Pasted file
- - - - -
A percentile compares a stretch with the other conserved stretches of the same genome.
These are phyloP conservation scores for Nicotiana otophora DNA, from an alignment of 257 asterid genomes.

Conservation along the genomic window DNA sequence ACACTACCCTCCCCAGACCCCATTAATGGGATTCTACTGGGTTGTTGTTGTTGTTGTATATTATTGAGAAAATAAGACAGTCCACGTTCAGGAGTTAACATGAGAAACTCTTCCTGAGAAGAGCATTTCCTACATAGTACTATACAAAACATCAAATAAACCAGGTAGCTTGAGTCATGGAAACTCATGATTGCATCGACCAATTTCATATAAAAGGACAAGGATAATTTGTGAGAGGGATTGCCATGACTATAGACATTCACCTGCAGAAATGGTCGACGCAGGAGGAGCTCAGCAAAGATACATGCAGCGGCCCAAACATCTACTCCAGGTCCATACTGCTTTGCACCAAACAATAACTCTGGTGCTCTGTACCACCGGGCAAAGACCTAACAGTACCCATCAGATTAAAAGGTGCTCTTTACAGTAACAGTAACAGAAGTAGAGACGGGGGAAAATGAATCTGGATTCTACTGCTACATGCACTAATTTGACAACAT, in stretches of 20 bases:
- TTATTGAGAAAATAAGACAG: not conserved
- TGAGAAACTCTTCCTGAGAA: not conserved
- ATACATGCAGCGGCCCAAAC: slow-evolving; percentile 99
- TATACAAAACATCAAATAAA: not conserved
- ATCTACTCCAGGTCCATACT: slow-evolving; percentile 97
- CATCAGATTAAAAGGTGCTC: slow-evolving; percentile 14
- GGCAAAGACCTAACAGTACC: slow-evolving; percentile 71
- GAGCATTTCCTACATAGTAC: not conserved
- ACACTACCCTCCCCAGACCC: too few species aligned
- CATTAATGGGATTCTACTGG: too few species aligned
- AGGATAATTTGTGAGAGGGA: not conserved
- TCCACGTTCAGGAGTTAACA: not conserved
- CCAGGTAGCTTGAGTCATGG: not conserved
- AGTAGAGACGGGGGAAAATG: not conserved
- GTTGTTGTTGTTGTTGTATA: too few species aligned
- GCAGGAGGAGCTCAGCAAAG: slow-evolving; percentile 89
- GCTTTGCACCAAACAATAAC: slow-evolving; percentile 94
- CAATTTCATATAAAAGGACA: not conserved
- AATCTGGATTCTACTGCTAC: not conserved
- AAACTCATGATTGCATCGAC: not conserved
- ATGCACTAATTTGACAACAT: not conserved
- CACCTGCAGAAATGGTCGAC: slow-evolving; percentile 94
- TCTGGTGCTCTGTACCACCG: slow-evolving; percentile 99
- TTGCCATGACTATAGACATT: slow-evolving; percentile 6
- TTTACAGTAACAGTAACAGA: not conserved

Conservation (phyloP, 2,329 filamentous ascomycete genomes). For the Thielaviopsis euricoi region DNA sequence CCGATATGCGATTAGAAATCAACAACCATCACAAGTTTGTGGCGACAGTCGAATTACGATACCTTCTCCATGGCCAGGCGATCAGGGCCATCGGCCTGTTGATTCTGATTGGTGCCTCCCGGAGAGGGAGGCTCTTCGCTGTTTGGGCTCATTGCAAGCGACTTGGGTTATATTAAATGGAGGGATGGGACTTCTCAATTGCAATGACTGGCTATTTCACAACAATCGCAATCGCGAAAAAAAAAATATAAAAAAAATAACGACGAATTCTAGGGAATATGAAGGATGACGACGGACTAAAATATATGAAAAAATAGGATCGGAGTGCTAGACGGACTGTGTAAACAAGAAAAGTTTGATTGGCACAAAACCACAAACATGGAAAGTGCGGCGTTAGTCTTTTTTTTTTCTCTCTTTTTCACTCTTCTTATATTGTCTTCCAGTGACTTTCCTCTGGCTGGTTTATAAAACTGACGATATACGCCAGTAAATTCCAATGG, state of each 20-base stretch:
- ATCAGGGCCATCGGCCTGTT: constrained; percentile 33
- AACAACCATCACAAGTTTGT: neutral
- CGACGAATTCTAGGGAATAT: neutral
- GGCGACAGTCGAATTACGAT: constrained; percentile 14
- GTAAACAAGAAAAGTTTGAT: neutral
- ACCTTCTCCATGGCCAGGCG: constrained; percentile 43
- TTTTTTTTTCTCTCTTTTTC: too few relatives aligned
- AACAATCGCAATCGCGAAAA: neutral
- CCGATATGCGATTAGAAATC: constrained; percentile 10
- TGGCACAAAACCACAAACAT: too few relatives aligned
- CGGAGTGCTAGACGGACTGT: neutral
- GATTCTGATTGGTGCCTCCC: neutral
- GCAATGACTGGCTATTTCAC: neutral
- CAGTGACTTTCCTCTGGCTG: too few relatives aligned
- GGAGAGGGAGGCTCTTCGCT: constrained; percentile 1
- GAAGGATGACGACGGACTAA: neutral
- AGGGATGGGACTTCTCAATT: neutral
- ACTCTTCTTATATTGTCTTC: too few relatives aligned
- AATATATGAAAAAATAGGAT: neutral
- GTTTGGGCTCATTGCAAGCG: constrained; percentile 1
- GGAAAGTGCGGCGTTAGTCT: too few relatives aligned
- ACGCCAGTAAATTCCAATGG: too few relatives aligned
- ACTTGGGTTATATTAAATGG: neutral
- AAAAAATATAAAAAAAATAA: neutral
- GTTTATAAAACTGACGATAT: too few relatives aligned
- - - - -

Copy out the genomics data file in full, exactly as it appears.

A percentile compares a stretch with the other conserved stretches of the same genome.
These are phyloP conservation scores for Nicotiana otophora DNA, from an alignment of 257 asterid genomes.

Conservation along the genomic window DNA sequence ACACTACCCTCCCCAGACCCCATTAATGGGATTCTACTGGGTTGTTGTTGTTGTTGTATATTATTGAGAAAATAAGACAGTCCACGTTCAGGAGTTAACATGAGAAACTCTTCCTGAGAAGAGCATTTCCTACATAGTACTATACAAAACATCAAATAAACCAGGTAGCTTGAGTCATGGAAACTCATGATTGCATCGACCAATTTCATATAAAAGGACAAGGATAATTTGTGAGAGGGATTGCCATGACTATAGACATTCACCTGCAGAAATGGTCGACGCAGGAGGAGCTCAGCAAAGATACATGCAGCGGCCCAAACATCTACTCCAGGTCCATACTGCTTTGCACCAAACAATAACTCTGGTGCTCTGTACCACCGGGCAAAGACCTAACAGTACCCATCAGATTAAAAGGTGCTCTTTACAGTAACAGTAACAGAAGTAGAGACGGGGGAAAATGAATCTGGATTCTACTGCTACATGCACTAATTTGACAACAT, in stretches of 20 bases:
- TTATTGAGAAAATAAGACAG: not conserved
- TGAGAAACTCTTCCTGAGAA: not conserved
- ATACATGCAGCGGCCCAAAC: slow-evolving; percentile 99
- TATACAAAACATCAAATAAA: not conserved
- ATCTACTCCAGGTCCATACT: slow-evolving; percentile 97
- CATCAGATTAAAAGGTGCTC: slow-evolving; percentile 14
- GGCAAAGACCTAACAGTACC: slow-evolving; percentile 71
- GAGCATTTCCTACATAGTAC: not conserved
- ACACTACCCTCCCCAGACCC: too few species aligned
- CATTAATGGGATTCTACTGG: too few species aligned
- AGGATAATTTGTGAGAGGGA: not conserved
- TCCACGTTCAGGAGTTAACA: not conserved
- CCAGGTAGCTTGAGTCATGG: not conserved
- AGTAGAGACGGGGGAAAATG: not conserved
- GTTGTTGTTGTTGTTGTATA: too few species aligned
- GCAGGAGGAGCTCAGCAAAG: slow-evolving; percentile 89
- GCTTTGCACCAAACAATAAC: slow-evolving; percentile 94
- CAATTTCATATAAAAGGACA: not conserved
- AATCTGGATTCTACTGCTAC: not conserved
- AAACTCATGATTGCATCGAC: not conserved
- ATGCACTAATTTGACAACAT: not conserved
- CACCTGCAGAAATGGTCGAC: slow-evolving; percentile 94
- TCTGGTGCTCTGTACCACCG: slow-evolving; percentile 99
- TTGCCATGACTATAGACATT: slow-evolving; percentile 6
- TTTACAGTAACAGTAACAGA: not conserved

Conservation (phyloP, 2,329 filamentous ascomycete genomes). For the Thielaviopsis euricoi region DNA sequence CCGATATGCGATTAGAAATCAACAACCATCACAAGTTTGTGGCGACAGTCGAATTACGATACCTTCTCCATGGCCAGGCGATCAGGGCCATCGGCCTGTTGATTCTGATTGGTGCCTCCCGGAGAGGGAGGCTCTTCGCTGTTTGGGCTCATTGCAAGCGACTTGGGTTATATTAAATGGAGGGATGGGACTTCTCAATTGCAATGACTGGCTATTTCACAACAATCGCAATCGCGAAAAAAAAAATATAAAAAAAATAACGACGAATTCTAGGGAATATGAAGGATGACGACGGACTAAAATATATGAAAAAATAGGATCGGAGTGCTAGACGGACTGTGTAAACAAGAAAAGTTTGATTGGCACAAAACCACAAACATGGAAAGTGCGGCGTTAGTCTTTTTTTTTTCTCTCTTTTTCACTCTTCTTATATTGTCTTCCAGTGACTTTCCTCTGGCTGGTTTATAAAACTGACGATATACGCCAGTAAATTCCAATGG, state of each 20-base stretch:
- ATCAGGGCCATCGGCCTGTT: constrained; percentile 33
- AACAACCATCACAAGTTTGT: neutral
- CGACGAATTCTAGGGAATAT: neutral
- GGCGACAGTCGAATTACGAT: constrained; percentile 14
- GTAAACAAGAAAAGTTTGAT: neutral
- ACCTTCTCCATGGCCAGGCG: constrained; percentile 43
- TTTTTTTTTCTCTCTTTTTC: too few relatives aligned
- AACAATCGCAATCGCGAAAA: neutral
- CCGATATGCGATTAGAAATC: constrained; percentile 10
- TGGCACAAAACCACAAACAT: too few relatives aligned
- CGGAGTGCTAGACGGACTGT: neutral
- GATTCTGATTGGTGCCTCCC: neutral
- GCAATGACTGGCTATTTCAC: neutral
- CAGTGACTTTCCTCTGGCTG: too few relatives aligned
- GGAGAGGGAGGCTCTTCGCT: constrained; percentile 1
- GAAGGATGACGACGGACTAA: neutral
- AGGGATGGGACTTCTCAATT: neutral
- ACTCTTCTTATATTGTCTTC: too few relatives aligned
- AATATATGAAAAAATAGGAT: neutral
- GTTTGGGCTCATTGCAAGCG: constrained; percentile 1
- GGAAAGTGCGGCGTTAGTCT: too few relatives aligned
- ACGCCAGTAAATTCCAATGG: too few relatives aligned
- ACTTGGGTTATATTAAATGG: neutral
- AAAAAATATAAAAAAAATAA: neutral
- GTTTATAAAACTGACGATAT: too few relatives aligned